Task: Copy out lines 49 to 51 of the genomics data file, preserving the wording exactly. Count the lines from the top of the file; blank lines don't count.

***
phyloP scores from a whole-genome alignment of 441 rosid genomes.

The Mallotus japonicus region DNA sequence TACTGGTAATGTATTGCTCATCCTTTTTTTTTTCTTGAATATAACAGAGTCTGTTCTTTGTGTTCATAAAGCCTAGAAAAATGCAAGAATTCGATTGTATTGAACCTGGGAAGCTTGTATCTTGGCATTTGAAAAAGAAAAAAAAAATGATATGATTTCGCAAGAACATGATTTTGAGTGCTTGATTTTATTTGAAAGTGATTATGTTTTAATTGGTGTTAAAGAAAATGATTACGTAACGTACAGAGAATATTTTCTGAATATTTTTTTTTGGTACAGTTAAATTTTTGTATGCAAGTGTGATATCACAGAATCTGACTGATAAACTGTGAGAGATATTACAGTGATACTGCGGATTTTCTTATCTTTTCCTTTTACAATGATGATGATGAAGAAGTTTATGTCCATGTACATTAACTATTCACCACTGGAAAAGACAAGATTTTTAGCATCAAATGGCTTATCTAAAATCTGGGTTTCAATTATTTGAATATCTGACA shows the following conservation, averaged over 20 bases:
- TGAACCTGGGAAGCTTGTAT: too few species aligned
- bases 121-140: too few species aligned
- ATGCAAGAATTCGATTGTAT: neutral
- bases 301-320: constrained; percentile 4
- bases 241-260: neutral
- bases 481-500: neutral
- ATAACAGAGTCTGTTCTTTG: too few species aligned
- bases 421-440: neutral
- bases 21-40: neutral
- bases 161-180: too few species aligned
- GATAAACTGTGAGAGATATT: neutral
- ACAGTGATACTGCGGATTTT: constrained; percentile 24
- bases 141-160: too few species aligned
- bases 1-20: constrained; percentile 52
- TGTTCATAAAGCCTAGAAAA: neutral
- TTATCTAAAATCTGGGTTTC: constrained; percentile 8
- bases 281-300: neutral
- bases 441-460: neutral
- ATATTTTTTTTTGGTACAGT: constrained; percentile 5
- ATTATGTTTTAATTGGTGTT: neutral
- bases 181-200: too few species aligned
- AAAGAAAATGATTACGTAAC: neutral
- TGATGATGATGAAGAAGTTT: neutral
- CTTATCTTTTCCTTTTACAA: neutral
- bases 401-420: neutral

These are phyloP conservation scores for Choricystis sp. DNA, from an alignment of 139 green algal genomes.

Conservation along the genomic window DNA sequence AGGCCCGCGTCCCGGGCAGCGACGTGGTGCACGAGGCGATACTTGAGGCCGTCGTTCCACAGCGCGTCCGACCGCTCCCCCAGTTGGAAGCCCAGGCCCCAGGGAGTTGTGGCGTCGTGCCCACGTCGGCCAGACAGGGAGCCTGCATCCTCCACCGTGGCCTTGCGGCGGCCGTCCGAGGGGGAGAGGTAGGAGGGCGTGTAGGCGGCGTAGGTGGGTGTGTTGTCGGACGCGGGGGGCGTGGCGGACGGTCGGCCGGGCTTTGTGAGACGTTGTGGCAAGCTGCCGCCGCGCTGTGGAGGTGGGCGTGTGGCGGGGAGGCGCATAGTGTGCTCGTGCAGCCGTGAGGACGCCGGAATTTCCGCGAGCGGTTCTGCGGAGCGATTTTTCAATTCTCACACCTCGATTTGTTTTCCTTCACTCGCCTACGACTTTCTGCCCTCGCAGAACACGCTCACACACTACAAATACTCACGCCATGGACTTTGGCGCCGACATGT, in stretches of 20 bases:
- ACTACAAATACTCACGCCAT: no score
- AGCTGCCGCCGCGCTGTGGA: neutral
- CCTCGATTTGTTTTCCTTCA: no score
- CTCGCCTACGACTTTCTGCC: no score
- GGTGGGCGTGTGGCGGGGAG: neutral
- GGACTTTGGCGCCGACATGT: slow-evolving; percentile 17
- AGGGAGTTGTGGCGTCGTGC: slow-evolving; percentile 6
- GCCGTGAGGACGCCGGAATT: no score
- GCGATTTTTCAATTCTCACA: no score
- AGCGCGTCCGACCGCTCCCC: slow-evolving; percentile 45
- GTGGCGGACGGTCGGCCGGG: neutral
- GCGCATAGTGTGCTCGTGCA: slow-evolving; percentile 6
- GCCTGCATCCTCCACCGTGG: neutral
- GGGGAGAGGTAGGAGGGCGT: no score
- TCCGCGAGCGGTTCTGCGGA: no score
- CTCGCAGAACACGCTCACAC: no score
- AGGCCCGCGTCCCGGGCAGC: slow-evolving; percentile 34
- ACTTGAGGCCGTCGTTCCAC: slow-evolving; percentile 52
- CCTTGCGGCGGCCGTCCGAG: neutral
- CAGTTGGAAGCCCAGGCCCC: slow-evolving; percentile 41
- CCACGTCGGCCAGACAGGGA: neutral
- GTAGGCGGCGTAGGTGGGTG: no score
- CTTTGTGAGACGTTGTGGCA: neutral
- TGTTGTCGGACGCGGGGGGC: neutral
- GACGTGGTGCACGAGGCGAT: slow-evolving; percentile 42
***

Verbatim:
- CAGTTGGAAGCCCAGGCCCC: slow-evolving; percentile 41
- CCACGTCGGCCAGACAGGGA: neutral
- GTAGGCGGCGTAGGTGGGTG: no score